Egyptian Foreign Minister Ahmed Aboul Gheit
Egyptian Foreign Minister Ahmed Aboul Gheit Photo by AP
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Major powers should push Israel and the Palestinians to agree a deadline for establishing an independent Palestinian state before a two-state solution becomes impossible to achieve, Egypt said on Wednesday.

Israelis and Palestinians held three rounds of U.S.-backed talks in September. Palestinians pulled out when a 10-month freeze on Jewish settlement building in the West Bank and East Jerusalem ended on Sept. 26.

In some of Egypt's strongest language since the talks ended, Foreign Minister Ahmed Aboul Gheit said discussions should shift to an "end-game for a Palestinian settlement" after Washington had failed to push Israel to halt building work.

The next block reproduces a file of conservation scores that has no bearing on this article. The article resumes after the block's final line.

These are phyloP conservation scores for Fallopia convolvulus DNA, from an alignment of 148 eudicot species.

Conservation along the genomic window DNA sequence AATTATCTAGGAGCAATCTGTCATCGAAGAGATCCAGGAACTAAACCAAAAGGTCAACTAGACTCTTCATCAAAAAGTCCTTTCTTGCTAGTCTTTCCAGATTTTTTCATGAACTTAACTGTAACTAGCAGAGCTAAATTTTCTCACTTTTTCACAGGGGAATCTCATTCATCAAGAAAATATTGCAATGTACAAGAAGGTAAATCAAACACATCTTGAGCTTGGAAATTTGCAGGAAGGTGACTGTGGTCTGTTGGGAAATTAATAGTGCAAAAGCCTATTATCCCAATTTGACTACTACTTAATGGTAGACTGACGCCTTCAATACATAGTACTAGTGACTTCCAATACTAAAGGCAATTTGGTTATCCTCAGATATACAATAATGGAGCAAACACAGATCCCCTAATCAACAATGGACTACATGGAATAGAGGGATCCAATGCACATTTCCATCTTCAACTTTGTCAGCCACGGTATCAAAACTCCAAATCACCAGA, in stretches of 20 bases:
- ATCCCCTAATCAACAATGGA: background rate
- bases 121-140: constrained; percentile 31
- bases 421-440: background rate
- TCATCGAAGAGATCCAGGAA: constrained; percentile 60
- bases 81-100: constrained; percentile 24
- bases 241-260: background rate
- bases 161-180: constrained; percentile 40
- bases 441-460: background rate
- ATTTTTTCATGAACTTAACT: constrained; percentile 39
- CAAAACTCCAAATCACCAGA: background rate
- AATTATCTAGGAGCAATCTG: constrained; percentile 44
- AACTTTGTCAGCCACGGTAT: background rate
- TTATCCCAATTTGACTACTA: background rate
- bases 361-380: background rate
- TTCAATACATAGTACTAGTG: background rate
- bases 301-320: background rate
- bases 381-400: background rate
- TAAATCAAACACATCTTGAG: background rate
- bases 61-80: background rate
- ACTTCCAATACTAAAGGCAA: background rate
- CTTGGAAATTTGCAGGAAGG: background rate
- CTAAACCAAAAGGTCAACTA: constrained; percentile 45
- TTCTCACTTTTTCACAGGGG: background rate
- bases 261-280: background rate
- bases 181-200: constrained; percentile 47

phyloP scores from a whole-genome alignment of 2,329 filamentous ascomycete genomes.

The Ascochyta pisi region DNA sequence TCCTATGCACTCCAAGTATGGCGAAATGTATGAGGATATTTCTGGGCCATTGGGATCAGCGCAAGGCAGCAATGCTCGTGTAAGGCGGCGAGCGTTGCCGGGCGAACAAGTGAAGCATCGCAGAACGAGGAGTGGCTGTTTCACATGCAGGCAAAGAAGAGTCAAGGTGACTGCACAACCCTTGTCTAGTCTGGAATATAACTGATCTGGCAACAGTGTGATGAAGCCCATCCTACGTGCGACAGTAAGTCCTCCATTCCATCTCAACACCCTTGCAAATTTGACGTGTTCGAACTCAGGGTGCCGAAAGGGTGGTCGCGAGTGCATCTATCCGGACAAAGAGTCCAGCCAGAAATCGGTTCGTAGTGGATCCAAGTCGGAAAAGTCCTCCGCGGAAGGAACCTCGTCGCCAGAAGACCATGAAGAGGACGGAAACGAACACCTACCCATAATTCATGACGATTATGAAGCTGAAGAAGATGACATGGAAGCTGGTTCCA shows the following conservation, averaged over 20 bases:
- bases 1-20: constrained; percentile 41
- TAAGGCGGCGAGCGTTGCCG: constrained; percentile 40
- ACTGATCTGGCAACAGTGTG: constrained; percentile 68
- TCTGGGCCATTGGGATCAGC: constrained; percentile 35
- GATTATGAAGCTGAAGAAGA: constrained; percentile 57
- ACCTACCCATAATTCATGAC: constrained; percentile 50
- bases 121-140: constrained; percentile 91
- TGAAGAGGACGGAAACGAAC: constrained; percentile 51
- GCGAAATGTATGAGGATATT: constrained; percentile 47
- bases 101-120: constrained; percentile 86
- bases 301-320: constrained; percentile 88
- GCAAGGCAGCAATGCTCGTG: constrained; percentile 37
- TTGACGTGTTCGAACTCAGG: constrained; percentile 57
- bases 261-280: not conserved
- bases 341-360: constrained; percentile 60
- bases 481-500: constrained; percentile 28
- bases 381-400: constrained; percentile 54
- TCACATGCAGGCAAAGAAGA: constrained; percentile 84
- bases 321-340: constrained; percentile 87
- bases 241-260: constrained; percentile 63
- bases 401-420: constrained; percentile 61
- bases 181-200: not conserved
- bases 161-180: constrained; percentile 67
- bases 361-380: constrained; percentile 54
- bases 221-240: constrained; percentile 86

"The Americans have been informing all of us that their efforts did not succeed. They wanted to reach a moratorium on settlement activities with Israel. That came to an end now."

He said Egypt's concern was that "we continue haggling without (making) any breakthrough, then in few years there would not be a possibility of two states living side by side."

The Palestinians on Wednesday said "Israeli obstinacy" made Washington give up on efforts to freeze Jewish settlements and questioned whether the United States could ever help them attain independence.

Egypt became the first Arab state to reach peace with Israel when it signed a deal in 1979.

"You have a bi-national state or you have occupation or apartheid. The ... option which we are all preferring is to have two states instead of one state based on apartheid," Aboul Gheit said at a briefing during a visit to Bulgaria.

He said the quartet of the United States, European Union, United Nations and Russian Federation should devise a framework agreement that fixes a Palestinian state's borders and the status of East Jerusalem while ensuring Israel's security.

"If there would be an exchange of territories it has to be minimal," the minister said.

He said the agreement "can be drafted by the Americans, by the quartet, by a group of experts, two or three pages of a grand understanding to be offered by the international community to both parties" with a specific time for a deal to be reached.